Distinction in travel journalism
Is independent travel journalism important to you?
Click here to keep it independent

29 Jun, 2015

Biblical conference to set right “misguided theologies” of travel to the Holy Land

The Society of Biblical Studies, a US-based organisation that promotes responsible travel in the Holy Land, is to hold its 2015 National Conference between 18-19 September 2015 in Cambridge, Massachusetts, under the theme of “Christians and the Holy Land: What does the Lord Require?”

The conference is designed to better acquaint the estimated 1.6 million annual Christian tourists with “moral dimensions of Holy Land travel that commercial tourism generally ignores” and counter the “misguided theologies” that dominate the guided tours. It will  give voice to speakers and experts “whose perspectives are often underrepresented or totally ignored in mainstream media and Church circles.”

Screen Shot 2015-06-29 at 11.11.00 AM

The two lead speakers are Prof. Stephen Walt, John F. Kennedy School of Government, Harvard University, and author of The Israel Lobby & U.S. Foreign Policy (2008), and Prof. Ilan Pappe, European Centre for Palestine Studies, University of Exeter, United Kingdom.

Other speakers listed on the programme so far are: Mrs. Jean Zaru, Presiding Clerk, Ramallah Friends Meeting Quakers; Mr. Mark Braverman, Program Director Kairos USA; Dr. Sara Roy, Senior Research Fellow, Center for Middle East Studies, Harvard University; Mr. Avner Gvaryahu, Jewish Relations Coordinator, Breaking the Silence; and The Rev. Peter Miano, Executive Director, The Society for Biblical Studies.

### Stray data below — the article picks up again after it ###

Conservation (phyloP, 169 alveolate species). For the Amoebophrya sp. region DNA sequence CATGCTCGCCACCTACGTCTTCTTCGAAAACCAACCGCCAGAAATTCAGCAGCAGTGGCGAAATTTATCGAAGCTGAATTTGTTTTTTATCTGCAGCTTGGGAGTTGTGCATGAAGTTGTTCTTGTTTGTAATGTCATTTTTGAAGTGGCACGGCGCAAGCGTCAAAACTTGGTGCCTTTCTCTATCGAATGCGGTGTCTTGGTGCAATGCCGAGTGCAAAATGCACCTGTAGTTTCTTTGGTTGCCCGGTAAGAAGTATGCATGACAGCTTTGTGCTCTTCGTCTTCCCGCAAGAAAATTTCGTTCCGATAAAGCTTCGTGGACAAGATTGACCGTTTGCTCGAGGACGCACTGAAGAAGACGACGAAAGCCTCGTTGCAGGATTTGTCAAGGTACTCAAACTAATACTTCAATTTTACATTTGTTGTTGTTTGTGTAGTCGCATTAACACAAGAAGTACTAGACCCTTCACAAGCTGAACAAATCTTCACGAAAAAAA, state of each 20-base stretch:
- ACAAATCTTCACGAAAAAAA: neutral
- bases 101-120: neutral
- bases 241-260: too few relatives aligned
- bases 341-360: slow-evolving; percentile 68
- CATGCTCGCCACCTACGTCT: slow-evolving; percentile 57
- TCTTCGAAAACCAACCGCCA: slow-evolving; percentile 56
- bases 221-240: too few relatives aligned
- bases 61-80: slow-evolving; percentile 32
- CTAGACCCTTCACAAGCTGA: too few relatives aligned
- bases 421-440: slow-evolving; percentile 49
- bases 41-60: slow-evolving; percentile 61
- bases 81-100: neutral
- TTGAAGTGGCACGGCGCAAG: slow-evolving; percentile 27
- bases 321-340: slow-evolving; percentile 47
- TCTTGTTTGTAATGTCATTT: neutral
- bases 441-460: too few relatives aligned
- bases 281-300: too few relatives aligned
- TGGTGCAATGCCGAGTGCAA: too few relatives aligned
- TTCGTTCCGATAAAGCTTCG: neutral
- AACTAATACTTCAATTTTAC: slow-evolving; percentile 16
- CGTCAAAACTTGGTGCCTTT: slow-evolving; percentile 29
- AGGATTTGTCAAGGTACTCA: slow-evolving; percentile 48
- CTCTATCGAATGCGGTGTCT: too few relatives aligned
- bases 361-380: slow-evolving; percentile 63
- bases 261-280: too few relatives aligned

The SBS lists amongst its objectives as being “to restore an understanding of authentic pilgrimage as a learning and spiritual exercise” and “teach the ingredients of conflict resolution, peacemaking, and reconciliation and their application in the world.”

According to the announcement posted on the website, “The National Conference is designed to acquaint Christians with moral dimensions of Holy Land travel that commercial tourism generally ignores. We have invited speakers representing a range of perspectives and areas of expertise in order to introduce participants to issues and dynamics in Israel and Palestine. We have chosen experts whose perspectives are often underrepresented or totally ignored in mainstream media and Church circles.”

It adds, “Paradoxically, Christianity in the Holy Land is overwhelmingly represented by Christian tourists. They travel on guided tours often carrying misguided theologies. They rarely consider the moral dimensions of Christian travel in the Holy Land. What does the Lord require?”

The announcement notes that Israel and the West Bank receive about 2.9 million tourists per year and about 55% (1.6 million) of them are Christian. Most of these are from the United States.

“By contrast, the dwindling indigenous Christian community in Israel and the West Bank numbers about 110,000 people. This means that Christian tourists outnumber indigeneous Christians in the Holy Land by about 14 to 1! Christian tourists outnumber Jewish tourists by about 2 to 1. Moreover, Christian tourism in the Holy Land generates about $6.5 billion per year. In addition, many more millions of dollars are invested by foreign Christian churches in schools, hospitals, vocational training projects, etc.

“The volume of Christian tourists in the Holy Land and the amount of money represented by Christian tourism and church investment has enormous impact in the Holy Land, but this impact is not necessarily and not always beneficial. The National Conference is designed to acquaint participants with moral issues that pertain to Christian travel. What does the Lord require?”

Click here for further information: http://www.sbsedu.org/L3_events_natconf18.9.15.htm